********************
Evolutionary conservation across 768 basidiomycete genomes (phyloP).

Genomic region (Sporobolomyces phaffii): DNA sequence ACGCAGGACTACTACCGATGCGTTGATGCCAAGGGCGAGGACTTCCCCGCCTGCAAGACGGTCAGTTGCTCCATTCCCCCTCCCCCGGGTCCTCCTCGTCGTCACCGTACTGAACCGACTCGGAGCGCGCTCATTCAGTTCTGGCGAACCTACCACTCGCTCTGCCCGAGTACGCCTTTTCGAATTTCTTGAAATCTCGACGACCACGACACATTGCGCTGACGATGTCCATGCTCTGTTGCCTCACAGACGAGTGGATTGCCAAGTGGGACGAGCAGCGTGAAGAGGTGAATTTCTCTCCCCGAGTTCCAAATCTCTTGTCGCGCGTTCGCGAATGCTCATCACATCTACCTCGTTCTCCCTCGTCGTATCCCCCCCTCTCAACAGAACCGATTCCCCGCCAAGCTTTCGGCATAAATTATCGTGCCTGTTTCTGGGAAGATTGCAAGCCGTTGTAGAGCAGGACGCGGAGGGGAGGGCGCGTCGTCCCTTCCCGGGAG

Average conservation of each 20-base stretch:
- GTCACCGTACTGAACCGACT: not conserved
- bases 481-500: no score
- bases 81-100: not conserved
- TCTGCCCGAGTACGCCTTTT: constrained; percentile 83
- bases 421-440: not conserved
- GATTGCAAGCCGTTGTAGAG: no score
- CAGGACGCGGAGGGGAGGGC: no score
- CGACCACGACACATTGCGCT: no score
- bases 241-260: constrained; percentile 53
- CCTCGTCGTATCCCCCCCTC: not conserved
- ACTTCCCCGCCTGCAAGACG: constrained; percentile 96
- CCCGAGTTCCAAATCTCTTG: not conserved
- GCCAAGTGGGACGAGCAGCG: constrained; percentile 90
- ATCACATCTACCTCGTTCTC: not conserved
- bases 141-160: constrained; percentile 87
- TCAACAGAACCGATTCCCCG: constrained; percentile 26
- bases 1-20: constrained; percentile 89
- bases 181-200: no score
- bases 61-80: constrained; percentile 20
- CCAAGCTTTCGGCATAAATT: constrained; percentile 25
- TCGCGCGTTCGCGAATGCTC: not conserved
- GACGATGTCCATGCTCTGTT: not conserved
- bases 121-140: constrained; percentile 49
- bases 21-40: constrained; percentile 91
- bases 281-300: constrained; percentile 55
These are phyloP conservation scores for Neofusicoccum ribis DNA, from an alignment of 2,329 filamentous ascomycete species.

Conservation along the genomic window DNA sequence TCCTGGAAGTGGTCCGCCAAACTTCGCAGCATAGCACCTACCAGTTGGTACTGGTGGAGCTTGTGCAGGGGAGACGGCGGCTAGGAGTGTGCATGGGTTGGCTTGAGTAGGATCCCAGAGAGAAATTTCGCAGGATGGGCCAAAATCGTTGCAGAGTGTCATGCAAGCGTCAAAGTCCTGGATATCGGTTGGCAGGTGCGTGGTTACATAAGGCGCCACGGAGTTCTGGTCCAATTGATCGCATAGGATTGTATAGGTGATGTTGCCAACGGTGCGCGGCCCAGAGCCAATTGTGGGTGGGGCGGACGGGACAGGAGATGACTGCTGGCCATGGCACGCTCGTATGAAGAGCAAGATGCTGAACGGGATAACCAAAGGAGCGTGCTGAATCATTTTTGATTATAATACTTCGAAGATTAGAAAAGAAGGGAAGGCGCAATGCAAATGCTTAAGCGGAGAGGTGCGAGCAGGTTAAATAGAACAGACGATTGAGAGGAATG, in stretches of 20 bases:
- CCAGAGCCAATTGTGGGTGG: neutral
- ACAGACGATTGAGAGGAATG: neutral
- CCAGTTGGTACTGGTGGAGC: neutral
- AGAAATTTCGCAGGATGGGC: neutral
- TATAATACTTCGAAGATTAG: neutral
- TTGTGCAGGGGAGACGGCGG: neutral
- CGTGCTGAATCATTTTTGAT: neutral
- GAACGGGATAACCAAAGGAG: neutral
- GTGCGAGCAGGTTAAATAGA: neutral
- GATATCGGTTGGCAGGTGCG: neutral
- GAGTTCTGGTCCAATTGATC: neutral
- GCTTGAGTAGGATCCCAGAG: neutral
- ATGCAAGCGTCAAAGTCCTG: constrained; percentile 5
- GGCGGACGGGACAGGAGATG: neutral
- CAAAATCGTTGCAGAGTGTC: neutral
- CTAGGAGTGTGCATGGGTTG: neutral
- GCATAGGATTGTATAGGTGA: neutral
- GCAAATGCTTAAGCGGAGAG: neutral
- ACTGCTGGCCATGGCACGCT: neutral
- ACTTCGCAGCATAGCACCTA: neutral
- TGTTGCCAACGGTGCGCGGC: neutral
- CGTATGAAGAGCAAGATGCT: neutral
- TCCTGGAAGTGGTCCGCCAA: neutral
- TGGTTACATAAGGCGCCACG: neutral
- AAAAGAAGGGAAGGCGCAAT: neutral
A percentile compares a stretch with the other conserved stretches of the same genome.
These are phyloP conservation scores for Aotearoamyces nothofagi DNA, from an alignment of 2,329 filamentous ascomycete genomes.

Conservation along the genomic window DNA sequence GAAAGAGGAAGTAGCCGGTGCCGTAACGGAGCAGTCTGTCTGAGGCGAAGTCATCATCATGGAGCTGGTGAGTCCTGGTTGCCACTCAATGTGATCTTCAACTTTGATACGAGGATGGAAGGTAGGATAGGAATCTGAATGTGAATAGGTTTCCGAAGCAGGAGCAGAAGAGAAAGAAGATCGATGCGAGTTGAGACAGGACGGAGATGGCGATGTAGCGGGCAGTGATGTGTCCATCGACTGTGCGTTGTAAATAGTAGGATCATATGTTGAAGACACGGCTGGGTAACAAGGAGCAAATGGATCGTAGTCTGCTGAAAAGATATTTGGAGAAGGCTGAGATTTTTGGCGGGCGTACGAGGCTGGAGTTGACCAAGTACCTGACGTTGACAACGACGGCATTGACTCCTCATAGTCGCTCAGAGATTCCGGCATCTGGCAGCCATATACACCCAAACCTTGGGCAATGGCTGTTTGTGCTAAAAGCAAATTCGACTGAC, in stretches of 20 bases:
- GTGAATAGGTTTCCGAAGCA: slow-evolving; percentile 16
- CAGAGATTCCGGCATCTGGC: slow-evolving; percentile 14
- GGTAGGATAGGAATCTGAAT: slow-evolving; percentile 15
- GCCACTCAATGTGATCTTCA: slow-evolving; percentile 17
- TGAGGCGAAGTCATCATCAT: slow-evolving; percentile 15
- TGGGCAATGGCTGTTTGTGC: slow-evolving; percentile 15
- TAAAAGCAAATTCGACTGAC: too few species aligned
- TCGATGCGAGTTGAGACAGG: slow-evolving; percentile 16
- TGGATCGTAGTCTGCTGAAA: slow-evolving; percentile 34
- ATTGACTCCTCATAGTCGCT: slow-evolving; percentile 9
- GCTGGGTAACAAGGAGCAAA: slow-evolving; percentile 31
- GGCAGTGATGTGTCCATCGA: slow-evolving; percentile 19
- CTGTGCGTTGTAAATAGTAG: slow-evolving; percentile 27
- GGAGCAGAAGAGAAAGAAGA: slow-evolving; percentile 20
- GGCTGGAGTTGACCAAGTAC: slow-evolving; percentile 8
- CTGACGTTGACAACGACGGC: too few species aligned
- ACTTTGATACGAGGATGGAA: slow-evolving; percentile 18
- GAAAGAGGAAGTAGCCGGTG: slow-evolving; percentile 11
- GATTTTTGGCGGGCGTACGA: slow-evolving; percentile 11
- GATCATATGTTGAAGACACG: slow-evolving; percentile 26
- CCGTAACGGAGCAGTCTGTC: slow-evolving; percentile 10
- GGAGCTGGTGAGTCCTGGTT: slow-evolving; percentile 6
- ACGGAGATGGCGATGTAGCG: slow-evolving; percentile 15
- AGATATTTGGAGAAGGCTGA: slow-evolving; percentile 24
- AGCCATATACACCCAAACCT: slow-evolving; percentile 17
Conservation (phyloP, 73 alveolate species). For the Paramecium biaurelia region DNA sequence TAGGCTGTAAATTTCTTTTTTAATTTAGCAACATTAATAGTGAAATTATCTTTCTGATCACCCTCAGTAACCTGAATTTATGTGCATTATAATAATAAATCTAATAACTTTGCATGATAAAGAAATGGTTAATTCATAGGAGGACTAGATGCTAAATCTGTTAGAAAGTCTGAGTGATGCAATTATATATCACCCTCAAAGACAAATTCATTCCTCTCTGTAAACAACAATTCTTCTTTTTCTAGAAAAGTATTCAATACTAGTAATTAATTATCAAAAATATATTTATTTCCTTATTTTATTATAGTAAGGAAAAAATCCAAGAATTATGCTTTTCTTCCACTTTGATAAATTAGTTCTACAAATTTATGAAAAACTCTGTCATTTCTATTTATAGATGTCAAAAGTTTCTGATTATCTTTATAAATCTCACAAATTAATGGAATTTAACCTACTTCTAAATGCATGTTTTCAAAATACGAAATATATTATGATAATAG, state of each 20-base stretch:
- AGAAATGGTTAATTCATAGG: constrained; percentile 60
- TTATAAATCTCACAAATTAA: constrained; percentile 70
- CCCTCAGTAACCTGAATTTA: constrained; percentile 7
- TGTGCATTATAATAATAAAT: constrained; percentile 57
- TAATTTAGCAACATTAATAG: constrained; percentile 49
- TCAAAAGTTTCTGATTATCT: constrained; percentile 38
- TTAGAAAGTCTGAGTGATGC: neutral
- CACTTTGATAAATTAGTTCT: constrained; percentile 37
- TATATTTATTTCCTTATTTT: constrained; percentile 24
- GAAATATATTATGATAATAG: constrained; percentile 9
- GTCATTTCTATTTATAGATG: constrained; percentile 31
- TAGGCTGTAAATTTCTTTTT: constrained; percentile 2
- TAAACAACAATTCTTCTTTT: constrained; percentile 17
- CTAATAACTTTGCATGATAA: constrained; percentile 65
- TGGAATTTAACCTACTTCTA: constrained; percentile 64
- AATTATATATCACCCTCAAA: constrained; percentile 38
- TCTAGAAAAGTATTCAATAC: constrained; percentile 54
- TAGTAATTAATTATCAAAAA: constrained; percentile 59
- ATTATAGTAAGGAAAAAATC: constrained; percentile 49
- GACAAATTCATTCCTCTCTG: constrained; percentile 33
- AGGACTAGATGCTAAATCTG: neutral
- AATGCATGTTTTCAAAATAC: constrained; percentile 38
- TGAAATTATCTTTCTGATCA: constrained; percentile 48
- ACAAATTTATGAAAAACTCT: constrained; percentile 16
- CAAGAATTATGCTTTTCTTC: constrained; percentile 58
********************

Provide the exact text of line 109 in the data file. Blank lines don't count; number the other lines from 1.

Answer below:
- CAAGAATTATGCTTTTCTTC: constrained; percentile 58